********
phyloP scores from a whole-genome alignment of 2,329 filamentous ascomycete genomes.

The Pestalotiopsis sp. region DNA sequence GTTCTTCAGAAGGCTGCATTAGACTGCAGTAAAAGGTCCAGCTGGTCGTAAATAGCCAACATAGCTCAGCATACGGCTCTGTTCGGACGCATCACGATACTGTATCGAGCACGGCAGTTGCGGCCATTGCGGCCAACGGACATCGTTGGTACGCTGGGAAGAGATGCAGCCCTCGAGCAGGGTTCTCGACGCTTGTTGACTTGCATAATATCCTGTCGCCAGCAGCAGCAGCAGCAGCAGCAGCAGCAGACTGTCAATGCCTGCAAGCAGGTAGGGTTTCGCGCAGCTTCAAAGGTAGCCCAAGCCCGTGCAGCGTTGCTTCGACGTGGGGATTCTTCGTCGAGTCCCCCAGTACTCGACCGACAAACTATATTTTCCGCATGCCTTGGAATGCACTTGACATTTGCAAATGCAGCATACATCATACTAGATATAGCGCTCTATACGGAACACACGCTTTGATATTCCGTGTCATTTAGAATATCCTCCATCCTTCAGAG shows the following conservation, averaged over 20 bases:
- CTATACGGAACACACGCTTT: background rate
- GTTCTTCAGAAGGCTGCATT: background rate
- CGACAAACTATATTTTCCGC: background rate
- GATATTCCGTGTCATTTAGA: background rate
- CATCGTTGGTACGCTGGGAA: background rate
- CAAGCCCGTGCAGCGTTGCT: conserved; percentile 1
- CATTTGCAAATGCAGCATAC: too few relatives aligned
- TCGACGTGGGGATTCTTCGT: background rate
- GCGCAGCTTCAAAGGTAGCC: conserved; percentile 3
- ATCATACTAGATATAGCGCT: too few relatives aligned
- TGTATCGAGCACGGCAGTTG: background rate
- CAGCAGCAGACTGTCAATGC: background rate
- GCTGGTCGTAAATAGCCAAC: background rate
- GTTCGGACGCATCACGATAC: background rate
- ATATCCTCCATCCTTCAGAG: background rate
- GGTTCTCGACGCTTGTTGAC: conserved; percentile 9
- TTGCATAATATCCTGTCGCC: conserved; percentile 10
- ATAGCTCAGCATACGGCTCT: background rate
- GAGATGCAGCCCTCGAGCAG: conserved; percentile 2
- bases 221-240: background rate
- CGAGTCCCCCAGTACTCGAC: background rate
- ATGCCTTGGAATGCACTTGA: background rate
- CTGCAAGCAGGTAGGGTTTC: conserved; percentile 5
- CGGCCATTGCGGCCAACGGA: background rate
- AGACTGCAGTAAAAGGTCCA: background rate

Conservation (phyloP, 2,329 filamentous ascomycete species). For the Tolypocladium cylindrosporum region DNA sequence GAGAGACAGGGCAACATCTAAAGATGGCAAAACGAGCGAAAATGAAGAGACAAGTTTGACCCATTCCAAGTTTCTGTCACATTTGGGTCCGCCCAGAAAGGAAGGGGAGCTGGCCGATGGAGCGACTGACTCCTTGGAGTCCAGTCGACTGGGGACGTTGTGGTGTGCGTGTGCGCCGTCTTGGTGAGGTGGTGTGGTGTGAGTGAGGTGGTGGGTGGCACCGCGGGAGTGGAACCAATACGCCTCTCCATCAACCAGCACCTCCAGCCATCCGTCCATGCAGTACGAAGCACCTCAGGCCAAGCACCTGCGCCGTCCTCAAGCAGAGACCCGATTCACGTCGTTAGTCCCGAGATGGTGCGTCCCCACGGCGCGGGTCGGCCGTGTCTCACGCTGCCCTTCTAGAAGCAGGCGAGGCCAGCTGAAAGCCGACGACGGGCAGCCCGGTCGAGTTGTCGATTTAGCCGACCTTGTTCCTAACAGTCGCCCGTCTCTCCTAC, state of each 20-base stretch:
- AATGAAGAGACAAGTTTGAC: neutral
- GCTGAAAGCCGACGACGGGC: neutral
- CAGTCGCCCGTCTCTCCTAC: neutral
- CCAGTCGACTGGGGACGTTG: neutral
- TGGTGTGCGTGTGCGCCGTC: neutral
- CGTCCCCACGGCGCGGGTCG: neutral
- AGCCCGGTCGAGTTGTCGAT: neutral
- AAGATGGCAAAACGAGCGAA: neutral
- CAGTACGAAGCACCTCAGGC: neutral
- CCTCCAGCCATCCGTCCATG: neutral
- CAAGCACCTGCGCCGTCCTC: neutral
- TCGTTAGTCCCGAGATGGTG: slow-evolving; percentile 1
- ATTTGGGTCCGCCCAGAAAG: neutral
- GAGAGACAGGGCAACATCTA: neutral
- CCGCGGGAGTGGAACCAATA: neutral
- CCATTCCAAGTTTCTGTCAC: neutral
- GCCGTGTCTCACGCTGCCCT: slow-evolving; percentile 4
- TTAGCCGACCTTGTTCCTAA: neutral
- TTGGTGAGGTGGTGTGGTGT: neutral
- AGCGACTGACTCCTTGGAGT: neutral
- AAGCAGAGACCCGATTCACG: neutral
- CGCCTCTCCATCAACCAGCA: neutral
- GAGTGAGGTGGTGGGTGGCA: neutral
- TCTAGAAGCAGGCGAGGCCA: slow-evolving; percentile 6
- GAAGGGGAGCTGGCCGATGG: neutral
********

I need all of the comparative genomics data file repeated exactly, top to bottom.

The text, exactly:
phyloP scores from a whole-genome alignment of 2,329 filamentous ascomycete genomes.

The Pestalotiopsis sp. region DNA sequence GTTCTTCAGAAGGCTGCATTAGACTGCAGTAAAAGGTCCAGCTGGTCGTAAATAGCCAACATAGCTCAGCATACGGCTCTGTTCGGACGCATCACGATACTGTATCGAGCACGGCAGTTGCGGCCATTGCGGCCAACGGACATCGTTGGTACGCTGGGAAGAGATGCAGCCCTCGAGCAGGGTTCTCGACGCTTGTTGACTTGCATAATATCCTGTCGCCAGCAGCAGCAGCAGCAGCAGCAGCAGCAGACTGTCAATGCCTGCAAGCAGGTAGGGTTTCGCGCAGCTTCAAAGGTAGCCCAAGCCCGTGCAGCGTTGCTTCGACGTGGGGATTCTTCGTCGAGTCCCCCAGTACTCGACCGACAAACTATATTTTCCGCATGCCTTGGAATGCACTTGACATTTGCAAATGCAGCATACATCATACTAGATATAGCGCTCTATACGGAACACACGCTTTGATATTCCGTGTCATTTAGAATATCCTCCATCCTTCAGAG shows the following conservation, averaged over 20 bases:
- CTATACGGAACACACGCTTT: background rate
- GTTCTTCAGAAGGCTGCATT: background rate
- CGACAAACTATATTTTCCGC: background rate
- GATATTCCGTGTCATTTAGA: background rate
- CATCGTTGGTACGCTGGGAA: background rate
- CAAGCCCGTGCAGCGTTGCT: conserved; percentile 1
- CATTTGCAAATGCAGCATAC: too few relatives aligned
- TCGACGTGGGGATTCTTCGT: background rate
- GCGCAGCTTCAAAGGTAGCC: conserved; percentile 3
- ATCATACTAGATATAGCGCT: too few relatives aligned
- TGTATCGAGCACGGCAGTTG: background rate
- CAGCAGCAGACTGTCAATGC: background rate
- GCTGGTCGTAAATAGCCAAC: background rate
- GTTCGGACGCATCACGATAC: background rate
- ATATCCTCCATCCTTCAGAG: background rate
- GGTTCTCGACGCTTGTTGAC: conserved; percentile 9
- TTGCATAATATCCTGTCGCC: conserved; percentile 10
- ATAGCTCAGCATACGGCTCT: background rate
- GAGATGCAGCCCTCGAGCAG: conserved; percentile 2
- bases 221-240: background rate
- CGAGTCCCCCAGTACTCGAC: background rate
- ATGCCTTGGAATGCACTTGA: background rate
- CTGCAAGCAGGTAGGGTTTC: conserved; percentile 5
- CGGCCATTGCGGCCAACGGA: background rate
- AGACTGCAGTAAAAGGTCCA: background rate

Conservation (phyloP, 2,329 filamentous ascomycete species). For the Tolypocladium cylindrosporum region DNA sequence GAGAGACAGGGCAACATCTAAAGATGGCAAAACGAGCGAAAATGAAGAGACAAGTTTGACCCATTCCAAGTTTCTGTCACATTTGGGTCCGCCCAGAAAGGAAGGGGAGCTGGCCGATGGAGCGACTGACTCCTTGGAGTCCAGTCGACTGGGGACGTTGTGGTGTGCGTGTGCGCCGTCTTGGTGAGGTGGTGTGGTGTGAGTGAGGTGGTGGGTGGCACCGCGGGAGTGGAACCAATACGCCTCTCCATCAACCAGCACCTCCAGCCATCCGTCCATGCAGTACGAAGCACCTCAGGCCAAGCACCTGCGCCGTCCTCAAGCAGAGACCCGATTCACGTCGTTAGTCCCGAGATGGTGCGTCCCCACGGCGCGGGTCGGCCGTGTCTCACGCTGCCCTTCTAGAAGCAGGCGAGGCCAGCTGAAAGCCGACGACGGGCAGCCCGGTCGAGTTGTCGATTTAGCCGACCTTGTTCCTAACAGTCGCCCGTCTCTCCTAC, state of each 20-base stretch:
- AATGAAGAGACAAGTTTGAC: neutral
- GCTGAAAGCCGACGACGGGC: neutral
- CAGTCGCCCGTCTCTCCTAC: neutral
- CCAGTCGACTGGGGACGTTG: neutral
- TGGTGTGCGTGTGCGCCGTC: neutral
- CGTCCCCACGGCGCGGGTCG: neutral
- AGCCCGGTCGAGTTGTCGAT: neutral
- AAGATGGCAAAACGAGCGAA: neutral
- CAGTACGAAGCACCTCAGGC: neutral
- CCTCCAGCCATCCGTCCATG: neutral
- CAAGCACCTGCGCCGTCCTC: neutral
- TCGTTAGTCCCGAGATGGTG: slow-evolving; percentile 1
- ATTTGGGTCCGCCCAGAAAG: neutral
- GAGAGACAGGGCAACATCTA: neutral
- CCGCGGGAGTGGAACCAATA: neutral
- CCATTCCAAGTTTCTGTCAC: neutral
- GCCGTGTCTCACGCTGCCCT: slow-evolving; percentile 4
- TTAGCCGACCTTGTTCCTAA: neutral
- TTGGTGAGGTGGTGTGGTGT: neutral
- AGCGACTGACTCCTTGGAGT: neutral
- AAGCAGAGACCCGATTCACG: neutral
- CGCCTCTCCATCAACCAGCA: neutral
- GAGTGAGGTGGTGGGTGGCA: neutral
- TCTAGAAGCAGGCGAGGCCA: slow-evolving; percentile 6
- GAAGGGGAGCTGGCCGATGG: neutral